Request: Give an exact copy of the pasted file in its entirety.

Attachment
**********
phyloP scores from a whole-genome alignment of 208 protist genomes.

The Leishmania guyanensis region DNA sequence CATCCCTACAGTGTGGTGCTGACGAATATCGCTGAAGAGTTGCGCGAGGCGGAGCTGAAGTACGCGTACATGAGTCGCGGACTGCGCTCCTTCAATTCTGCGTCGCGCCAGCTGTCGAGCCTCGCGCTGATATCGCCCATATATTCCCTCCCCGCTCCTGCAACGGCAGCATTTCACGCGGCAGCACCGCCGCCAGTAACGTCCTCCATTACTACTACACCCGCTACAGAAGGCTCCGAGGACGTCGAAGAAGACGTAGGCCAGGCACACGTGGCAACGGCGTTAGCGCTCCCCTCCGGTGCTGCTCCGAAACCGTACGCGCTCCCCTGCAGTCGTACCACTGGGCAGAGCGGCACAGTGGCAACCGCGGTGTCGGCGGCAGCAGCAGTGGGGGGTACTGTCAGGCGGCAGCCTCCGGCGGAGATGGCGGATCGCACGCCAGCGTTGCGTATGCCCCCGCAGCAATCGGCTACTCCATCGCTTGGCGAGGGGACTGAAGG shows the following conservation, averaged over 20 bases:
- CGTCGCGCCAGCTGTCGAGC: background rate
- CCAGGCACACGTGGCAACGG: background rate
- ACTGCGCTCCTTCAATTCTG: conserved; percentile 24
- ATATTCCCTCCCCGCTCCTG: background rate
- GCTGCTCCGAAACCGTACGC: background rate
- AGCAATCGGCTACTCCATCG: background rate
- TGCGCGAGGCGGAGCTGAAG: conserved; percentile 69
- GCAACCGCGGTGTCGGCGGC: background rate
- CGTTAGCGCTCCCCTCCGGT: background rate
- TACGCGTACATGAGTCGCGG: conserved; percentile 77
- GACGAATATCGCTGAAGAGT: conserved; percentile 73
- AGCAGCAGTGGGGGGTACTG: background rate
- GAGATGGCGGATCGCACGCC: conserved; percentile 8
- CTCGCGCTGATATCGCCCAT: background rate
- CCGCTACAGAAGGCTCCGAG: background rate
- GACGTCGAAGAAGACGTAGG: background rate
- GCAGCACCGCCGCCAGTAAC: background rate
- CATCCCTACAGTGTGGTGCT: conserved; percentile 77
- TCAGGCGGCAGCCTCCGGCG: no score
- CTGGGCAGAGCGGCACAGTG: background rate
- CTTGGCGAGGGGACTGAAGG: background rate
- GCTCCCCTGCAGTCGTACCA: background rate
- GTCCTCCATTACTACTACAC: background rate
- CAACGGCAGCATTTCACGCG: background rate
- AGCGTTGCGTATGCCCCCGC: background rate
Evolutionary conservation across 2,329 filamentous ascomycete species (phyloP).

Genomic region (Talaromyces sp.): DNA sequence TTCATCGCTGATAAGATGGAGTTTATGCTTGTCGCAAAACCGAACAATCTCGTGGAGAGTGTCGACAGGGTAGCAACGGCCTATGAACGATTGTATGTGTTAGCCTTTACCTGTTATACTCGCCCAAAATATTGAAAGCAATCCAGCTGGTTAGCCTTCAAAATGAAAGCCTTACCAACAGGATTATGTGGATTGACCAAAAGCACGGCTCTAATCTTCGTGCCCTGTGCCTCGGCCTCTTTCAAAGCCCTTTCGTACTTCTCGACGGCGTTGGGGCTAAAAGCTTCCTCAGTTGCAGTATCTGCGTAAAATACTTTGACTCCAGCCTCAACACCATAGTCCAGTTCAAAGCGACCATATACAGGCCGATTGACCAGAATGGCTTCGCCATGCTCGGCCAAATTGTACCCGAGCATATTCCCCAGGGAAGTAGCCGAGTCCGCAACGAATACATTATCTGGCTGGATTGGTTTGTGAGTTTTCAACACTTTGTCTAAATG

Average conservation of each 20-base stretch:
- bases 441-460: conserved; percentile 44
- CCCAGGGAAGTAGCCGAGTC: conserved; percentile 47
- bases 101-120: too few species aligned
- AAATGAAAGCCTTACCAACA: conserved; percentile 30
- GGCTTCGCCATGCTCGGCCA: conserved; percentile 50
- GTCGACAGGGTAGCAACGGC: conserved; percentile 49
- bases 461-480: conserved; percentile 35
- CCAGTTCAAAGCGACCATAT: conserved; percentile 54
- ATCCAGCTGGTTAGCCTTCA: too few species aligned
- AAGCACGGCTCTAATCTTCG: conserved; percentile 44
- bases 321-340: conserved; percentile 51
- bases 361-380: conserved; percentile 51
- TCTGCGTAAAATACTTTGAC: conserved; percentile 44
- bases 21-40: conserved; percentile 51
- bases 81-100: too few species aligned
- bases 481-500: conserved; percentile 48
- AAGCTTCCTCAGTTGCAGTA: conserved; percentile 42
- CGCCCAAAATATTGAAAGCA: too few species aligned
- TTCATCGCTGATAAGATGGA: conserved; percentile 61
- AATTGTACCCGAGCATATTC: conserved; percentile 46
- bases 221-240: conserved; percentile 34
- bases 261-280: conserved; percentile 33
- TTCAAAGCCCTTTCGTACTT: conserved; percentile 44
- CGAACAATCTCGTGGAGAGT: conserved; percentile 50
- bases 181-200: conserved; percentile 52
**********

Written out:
phyloP scores from a whole-genome alignment of 208 protist genomes.

The Leishmania guyanensis region DNA sequence CATCCCTACAGTGTGGTGCTGACGAATATCGCTGAAGAGTTGCGCGAGGCGGAGCTGAAGTACGCGTACATGAGTCGCGGACTGCGCTCCTTCAATTCTGCGTCGCGCCAGCTGTCGAGCCTCGCGCTGATATCGCCCATATATTCCCTCCCCGCTCCTGCAACGGCAGCATTTCACGCGGCAGCACCGCCGCCAGTAACGTCCTCCATTACTACTACACCCGCTACAGAAGGCTCCGAGGACGTCGAAGAAGACGTAGGCCAGGCACACGTGGCAACGGCGTTAGCGCTCCCCTCCGGTGCTGCTCCGAAACCGTACGCGCTCCCCTGCAGTCGTACCACTGGGCAGAGCGGCACAGTGGCAACCGCGGTGTCGGCGGCAGCAGCAGTGGGGGGTACTGTCAGGCGGCAGCCTCCGGCGGAGATGGCGGATCGCACGCCAGCGTTGCGTATGCCCCCGCAGCAATCGGCTACTCCATCGCTTGGCGAGGGGACTGAAGG shows the following conservation, averaged over 20 bases:
- CGTCGCGCCAGCTGTCGAGC: background rate
- CCAGGCACACGTGGCAACGG: background rate
- ACTGCGCTCCTTCAATTCTG: conserved; percentile 24
- ATATTCCCTCCCCGCTCCTG: background rate
- GCTGCTCCGAAACCGTACGC: background rate
- AGCAATCGGCTACTCCATCG: background rate
- TGCGCGAGGCGGAGCTGAAG: conserved; percentile 69
- GCAACCGCGGTGTCGGCGGC: background rate
- CGTTAGCGCTCCCCTCCGGT: background rate
- TACGCGTACATGAGTCGCGG: conserved; percentile 77
- GACGAATATCGCTGAAGAGT: conserved; percentile 73
- AGCAGCAGTGGGGGGTACTG: background rate
- GAGATGGCGGATCGCACGCC: conserved; percentile 8
- CTCGCGCTGATATCGCCCAT: background rate
- CCGCTACAGAAGGCTCCGAG: background rate
- GACGTCGAAGAAGACGTAGG: background rate
- GCAGCACCGCCGCCAGTAAC: background rate
- CATCCCTACAGTGTGGTGCT: conserved; percentile 77
- TCAGGCGGCAGCCTCCGGCG: no score
- CTGGGCAGAGCGGCACAGTG: background rate
- CTTGGCGAGGGGACTGAAGG: background rate
- GCTCCCCTGCAGTCGTACCA: background rate
- GTCCTCCATTACTACTACAC: background rate
- CAACGGCAGCATTTCACGCG: background rate
- AGCGTTGCGTATGCCCCCGC: background rate
Evolutionary conservation across 2,329 filamentous ascomycete species (phyloP).

Genomic region (Talaromyces sp.): DNA sequence TTCATCGCTGATAAGATGGAGTTTATGCTTGTCGCAAAACCGAACAATCTCGTGGAGAGTGTCGACAGGGTAGCAACGGCCTATGAACGATTGTATGTGTTAGCCTTTACCTGTTATACTCGCCCAAAATATTGAAAGCAATCCAGCTGGTTAGCCTTCAAAATGAAAGCCTTACCAACAGGATTATGTGGATTGACCAAAAGCACGGCTCTAATCTTCGTGCCCTGTGCCTCGGCCTCTTTCAAAGCCCTTTCGTACTTCTCGACGGCGTTGGGGCTAAAAGCTTCCTCAGTTGCAGTATCTGCGTAAAATACTTTGACTCCAGCCTCAACACCATAGTCCAGTTCAAAGCGACCATATACAGGCCGATTGACCAGAATGGCTTCGCCATGCTCGGCCAAATTGTACCCGAGCATATTCCCCAGGGAAGTAGCCGAGTCCGCAACGAATACATTATCTGGCTGGATTGGTTTGTGAGTTTTCAACACTTTGTCTAAATG

Average conservation of each 20-base stretch:
- bases 441-460: conserved; percentile 44
- CCCAGGGAAGTAGCCGAGTC: conserved; percentile 47
- bases 101-120: too few species aligned
- AAATGAAAGCCTTACCAACA: conserved; percentile 30
- GGCTTCGCCATGCTCGGCCA: conserved; percentile 50
- GTCGACAGGGTAGCAACGGC: conserved; percentile 49
- bases 461-480: conserved; percentile 35
- CCAGTTCAAAGCGACCATAT: conserved; percentile 54
- ATCCAGCTGGTTAGCCTTCA: too few species aligned
- AAGCACGGCTCTAATCTTCG: conserved; percentile 44
- bases 321-340: conserved; percentile 51
- bases 361-380: conserved; percentile 51
- TCTGCGTAAAATACTTTGAC: conserved; percentile 44
- bases 21-40: conserved; percentile 51
- bases 81-100: too few species aligned
- bases 481-500: conserved; percentile 48
- AAGCTTCCTCAGTTGCAGTA: conserved; percentile 42
- CGCCCAAAATATTGAAAGCA: too few species aligned
- TTCATCGCTGATAAGATGGA: conserved; percentile 61
- AATTGTACCCGAGCATATTC: conserved; percentile 46
- bases 221-240: conserved; percentile 34
- bases 261-280: conserved; percentile 33
- TTCAAAGCCCTTTCGTACTT: conserved; percentile 44
- CGAACAATCTCGTGGAGAGT: conserved; percentile 50
- bases 181-200: conserved; percentile 52